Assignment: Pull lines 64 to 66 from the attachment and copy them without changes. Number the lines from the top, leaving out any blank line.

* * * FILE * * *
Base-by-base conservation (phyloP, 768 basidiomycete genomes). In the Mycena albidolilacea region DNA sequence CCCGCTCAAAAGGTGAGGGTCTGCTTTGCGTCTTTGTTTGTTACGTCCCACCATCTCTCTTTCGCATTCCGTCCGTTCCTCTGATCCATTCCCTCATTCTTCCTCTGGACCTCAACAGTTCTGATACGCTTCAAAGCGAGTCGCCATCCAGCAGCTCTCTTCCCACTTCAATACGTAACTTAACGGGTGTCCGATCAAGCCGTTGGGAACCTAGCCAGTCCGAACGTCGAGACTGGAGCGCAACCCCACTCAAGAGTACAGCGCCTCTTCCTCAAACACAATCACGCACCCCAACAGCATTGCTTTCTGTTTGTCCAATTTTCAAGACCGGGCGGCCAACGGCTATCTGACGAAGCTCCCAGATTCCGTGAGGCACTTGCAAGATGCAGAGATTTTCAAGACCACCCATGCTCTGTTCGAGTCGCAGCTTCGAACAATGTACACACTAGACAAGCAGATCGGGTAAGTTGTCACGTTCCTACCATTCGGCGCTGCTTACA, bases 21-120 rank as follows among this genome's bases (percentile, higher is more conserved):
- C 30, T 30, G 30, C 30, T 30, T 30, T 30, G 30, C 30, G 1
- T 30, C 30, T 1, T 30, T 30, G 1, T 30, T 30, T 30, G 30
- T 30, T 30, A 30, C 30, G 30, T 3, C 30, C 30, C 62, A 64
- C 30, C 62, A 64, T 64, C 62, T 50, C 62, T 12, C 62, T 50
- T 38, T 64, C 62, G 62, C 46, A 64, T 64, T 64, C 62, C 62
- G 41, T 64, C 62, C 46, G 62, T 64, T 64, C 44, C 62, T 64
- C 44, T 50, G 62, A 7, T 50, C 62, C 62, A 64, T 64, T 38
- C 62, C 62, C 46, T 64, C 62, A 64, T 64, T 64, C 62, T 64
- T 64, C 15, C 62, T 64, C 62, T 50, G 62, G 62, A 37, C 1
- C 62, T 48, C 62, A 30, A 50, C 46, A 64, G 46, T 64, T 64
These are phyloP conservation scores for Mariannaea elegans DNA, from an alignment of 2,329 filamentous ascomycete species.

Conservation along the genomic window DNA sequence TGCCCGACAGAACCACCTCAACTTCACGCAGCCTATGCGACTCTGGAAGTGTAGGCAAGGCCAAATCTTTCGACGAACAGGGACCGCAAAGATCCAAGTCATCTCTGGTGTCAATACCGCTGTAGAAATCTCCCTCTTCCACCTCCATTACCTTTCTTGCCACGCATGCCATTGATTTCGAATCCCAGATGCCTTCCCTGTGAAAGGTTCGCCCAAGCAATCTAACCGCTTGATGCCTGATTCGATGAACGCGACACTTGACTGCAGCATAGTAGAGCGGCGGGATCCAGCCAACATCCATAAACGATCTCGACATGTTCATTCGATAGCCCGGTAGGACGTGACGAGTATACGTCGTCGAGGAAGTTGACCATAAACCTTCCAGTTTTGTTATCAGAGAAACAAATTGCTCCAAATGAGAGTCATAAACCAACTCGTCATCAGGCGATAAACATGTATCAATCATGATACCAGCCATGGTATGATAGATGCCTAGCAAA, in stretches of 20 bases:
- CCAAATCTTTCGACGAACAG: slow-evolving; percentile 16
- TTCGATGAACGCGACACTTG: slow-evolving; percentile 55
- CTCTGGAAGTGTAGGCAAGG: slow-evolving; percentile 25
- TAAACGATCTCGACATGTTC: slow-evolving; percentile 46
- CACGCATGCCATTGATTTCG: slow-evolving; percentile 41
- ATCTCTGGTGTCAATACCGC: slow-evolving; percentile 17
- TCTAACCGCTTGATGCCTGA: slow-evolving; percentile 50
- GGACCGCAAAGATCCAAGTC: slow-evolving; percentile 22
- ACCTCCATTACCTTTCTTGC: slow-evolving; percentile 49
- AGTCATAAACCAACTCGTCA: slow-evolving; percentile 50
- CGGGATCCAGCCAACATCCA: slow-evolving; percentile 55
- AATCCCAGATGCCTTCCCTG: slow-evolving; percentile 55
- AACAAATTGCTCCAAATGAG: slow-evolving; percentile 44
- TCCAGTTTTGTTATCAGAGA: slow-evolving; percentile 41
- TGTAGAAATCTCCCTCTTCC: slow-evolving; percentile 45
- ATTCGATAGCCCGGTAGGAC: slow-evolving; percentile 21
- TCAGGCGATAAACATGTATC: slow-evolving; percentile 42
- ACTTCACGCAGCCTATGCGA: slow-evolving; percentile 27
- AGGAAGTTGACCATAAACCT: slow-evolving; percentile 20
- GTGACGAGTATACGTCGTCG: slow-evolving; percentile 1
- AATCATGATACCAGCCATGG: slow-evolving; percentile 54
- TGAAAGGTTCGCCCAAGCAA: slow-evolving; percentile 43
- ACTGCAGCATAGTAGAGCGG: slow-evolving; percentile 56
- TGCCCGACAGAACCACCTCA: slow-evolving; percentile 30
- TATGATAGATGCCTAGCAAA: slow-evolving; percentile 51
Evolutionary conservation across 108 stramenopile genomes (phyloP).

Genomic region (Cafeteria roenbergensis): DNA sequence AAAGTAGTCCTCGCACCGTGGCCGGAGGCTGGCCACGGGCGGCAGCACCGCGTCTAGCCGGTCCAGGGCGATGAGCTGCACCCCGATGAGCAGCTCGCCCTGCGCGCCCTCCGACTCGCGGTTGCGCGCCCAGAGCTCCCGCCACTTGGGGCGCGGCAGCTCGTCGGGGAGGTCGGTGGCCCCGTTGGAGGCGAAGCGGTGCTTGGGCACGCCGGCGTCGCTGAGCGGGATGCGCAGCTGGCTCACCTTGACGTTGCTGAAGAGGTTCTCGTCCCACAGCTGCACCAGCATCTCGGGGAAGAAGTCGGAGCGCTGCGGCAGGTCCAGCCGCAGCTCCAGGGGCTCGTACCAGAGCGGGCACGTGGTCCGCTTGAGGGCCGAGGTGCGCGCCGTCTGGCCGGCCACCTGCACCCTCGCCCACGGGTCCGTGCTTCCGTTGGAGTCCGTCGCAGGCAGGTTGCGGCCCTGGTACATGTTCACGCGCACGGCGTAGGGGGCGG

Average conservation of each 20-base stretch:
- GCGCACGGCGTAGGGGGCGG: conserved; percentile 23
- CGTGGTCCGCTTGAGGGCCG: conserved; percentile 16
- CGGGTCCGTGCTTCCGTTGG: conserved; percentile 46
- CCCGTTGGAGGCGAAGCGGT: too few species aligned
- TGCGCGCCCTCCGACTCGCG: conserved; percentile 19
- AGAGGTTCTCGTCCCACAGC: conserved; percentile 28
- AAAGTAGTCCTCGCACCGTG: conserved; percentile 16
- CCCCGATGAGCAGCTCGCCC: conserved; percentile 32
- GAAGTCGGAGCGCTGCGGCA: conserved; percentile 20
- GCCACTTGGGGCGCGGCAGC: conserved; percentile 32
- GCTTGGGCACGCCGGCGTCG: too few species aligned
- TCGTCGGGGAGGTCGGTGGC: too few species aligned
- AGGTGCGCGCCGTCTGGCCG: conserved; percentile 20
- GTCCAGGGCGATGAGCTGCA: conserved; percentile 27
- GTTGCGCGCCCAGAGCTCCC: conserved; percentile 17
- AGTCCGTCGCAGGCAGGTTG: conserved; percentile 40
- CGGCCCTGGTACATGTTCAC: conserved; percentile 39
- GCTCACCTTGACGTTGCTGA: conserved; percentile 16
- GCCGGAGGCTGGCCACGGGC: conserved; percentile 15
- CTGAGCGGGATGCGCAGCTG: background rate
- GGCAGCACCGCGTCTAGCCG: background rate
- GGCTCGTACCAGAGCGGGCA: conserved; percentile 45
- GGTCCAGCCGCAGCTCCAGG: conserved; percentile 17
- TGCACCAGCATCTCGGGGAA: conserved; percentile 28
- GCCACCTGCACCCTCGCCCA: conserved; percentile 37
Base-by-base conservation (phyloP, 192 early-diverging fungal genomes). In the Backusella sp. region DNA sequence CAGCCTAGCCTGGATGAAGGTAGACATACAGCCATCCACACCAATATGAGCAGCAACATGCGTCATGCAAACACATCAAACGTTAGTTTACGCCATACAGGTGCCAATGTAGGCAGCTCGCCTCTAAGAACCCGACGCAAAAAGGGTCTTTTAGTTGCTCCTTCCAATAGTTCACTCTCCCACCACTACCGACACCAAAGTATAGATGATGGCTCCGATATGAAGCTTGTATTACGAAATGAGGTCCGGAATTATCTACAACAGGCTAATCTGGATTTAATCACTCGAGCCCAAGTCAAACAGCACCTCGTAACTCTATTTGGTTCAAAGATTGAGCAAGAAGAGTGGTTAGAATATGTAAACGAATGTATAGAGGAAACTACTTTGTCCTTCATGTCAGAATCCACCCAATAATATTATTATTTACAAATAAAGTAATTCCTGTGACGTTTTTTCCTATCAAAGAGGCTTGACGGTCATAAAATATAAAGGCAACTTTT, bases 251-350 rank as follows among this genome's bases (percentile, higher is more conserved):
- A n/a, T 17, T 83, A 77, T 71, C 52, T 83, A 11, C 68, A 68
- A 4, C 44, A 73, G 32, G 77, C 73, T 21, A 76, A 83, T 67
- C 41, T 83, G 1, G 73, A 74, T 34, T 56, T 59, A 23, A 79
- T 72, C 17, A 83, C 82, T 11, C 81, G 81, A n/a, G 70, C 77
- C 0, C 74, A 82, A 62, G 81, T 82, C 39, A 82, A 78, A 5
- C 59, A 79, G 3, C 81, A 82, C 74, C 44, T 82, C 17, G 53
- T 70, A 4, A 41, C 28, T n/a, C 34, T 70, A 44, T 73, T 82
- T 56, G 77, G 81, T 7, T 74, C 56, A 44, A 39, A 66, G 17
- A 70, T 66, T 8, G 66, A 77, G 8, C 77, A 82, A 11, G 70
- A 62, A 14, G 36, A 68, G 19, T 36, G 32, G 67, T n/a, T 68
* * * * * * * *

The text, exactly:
- GGTCCAGCCGCAGCTCCAGG: conserved; percentile 17
- TGCACCAGCATCTCGGGGAA: conserved; percentile 28
- GCCACCTGCACCCTCGCCCA: conserved; percentile 37